Hidden Voices III

An exhibition

Eleanor Greenwood | Paul Steer | Lily Ella Westacott | Dylan Williams

Hidden Voices III
Opening Saturday 08 October from 6pm.
Exhibition continues until 04 November

This is the third exhibition in this series, which explores the artists’ relationship and response to the natural environment and their personal interaction with the seen and unseen of these places. Often these places are overlooked or have been shaped dramatically by human hands, but still are precious and this exhibitions seeks to re-sanctify these hidden places and their hidden voices. This year’s exhibition sees artists Eleanor Greenwood and Paul Steer work for the first time in collaboration with artists Lily-Ella Westacott and Dylan Williams, whose work has many synergies and connections in their approach and work.

Eleanor Greenwood is an artist, photographer and film-maker originally from Talley in Carmarthenshire before moving to the Swansea Valley. She left Wales for university, and spent many years traveling before the hiraeth brought her back. Whilst growing up in what is a post industrial landscape she sought out those small areas where nature clung on and has seen the re-greening of the valley over the years. Her work investigates the sacredness in all nature especially the often over-looked, the little stream, an old hedge line, a tip grown over. She is also passionate about creativity in education and has for many years worked with the Arts Council of Wales on their Lead Creative Schools programme.

Paul Steer
The work I make is the result of a continuing struggle with the human capacity for othering, including the rest of the non-human living world. But it is also about hope and connection to the living landscape. Life is resilient and returns even to the plundered extracted landscapes of post-industrial South Wales. I have been watching the process of regeneration and re-growth in the trees and biodiverse vegetation returning to the coal tip behind my home, and in the rewilding quarries of Penwyllt further up the Swansea Valley. New ecologies are forming, and this is what brings hope. We have shaped the land, perhaps now we need to let the land shape us?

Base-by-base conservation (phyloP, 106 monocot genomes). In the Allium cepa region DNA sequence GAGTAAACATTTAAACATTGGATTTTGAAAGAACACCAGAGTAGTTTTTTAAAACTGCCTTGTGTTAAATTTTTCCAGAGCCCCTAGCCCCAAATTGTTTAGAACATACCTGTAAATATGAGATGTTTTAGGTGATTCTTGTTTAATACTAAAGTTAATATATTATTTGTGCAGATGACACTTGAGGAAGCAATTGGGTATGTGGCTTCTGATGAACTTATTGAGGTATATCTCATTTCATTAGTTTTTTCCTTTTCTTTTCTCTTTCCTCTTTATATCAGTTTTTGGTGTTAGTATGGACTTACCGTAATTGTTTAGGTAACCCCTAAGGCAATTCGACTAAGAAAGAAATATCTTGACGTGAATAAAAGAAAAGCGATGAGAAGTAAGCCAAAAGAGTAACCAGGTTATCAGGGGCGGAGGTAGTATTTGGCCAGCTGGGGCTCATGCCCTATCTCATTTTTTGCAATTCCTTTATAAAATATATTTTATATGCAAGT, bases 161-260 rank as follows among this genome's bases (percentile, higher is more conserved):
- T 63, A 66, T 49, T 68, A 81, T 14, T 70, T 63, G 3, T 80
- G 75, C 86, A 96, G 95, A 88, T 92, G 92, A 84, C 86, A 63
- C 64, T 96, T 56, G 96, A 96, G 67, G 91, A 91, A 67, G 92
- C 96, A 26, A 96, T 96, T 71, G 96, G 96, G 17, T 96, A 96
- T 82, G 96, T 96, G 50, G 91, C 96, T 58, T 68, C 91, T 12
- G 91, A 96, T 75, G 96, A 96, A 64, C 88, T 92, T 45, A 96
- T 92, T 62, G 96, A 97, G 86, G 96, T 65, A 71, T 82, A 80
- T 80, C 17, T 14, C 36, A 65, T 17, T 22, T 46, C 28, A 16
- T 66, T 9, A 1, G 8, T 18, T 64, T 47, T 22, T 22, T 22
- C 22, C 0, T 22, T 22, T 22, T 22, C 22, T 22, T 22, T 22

Lily Ella Westacott
My work focuses on the value trees hold in the religious world, and the correlating story lines that the trees tell. The tree of life, of knowledge, the branch from which Adam and Eve picked their apple, the wood Christ was crucified upon. My particular favourite is the story of the Egyptians and their belief of the Mother Tree, the tree that held the power of reincarnation. During 2019, our world was flipped upside down and I headed for the trees. I began living a life ruled purely by imagination; humans were replaced by trees and they became my only living friends.  These paintings are nothing other than a child’s soul, attempting to grow and survive in the adult world. 

Dylan Williams studied at Swansea college of art, completing an MA in 2021 and has had a studio with Elysium gallery since 2018.

My work has always been rooted in the landscape around me, fascinated by the local landscapes where I grew up, the history and myths and the human impact upon it. My work is a portal into metaphysical and paranormal meditations into long walks around the Afan Valley, obsessed with the feeling of all time and past lives seeping out of the ground; digging with my feet to uncover the worlds and secrets underland. My paintings are calm and meditative renditions of the environments from walks and cycles while pondering these deep themes and the veneration of nature.  I’m deeply attached and drawn to the Afan Valley where my ancestors worked as miners which adds to my feeling of belonging and to being born from the land, and the Black Mountain on the western side of the Brecon Beacons and Swansea bay where I swim during breaks from my time in the studio. 

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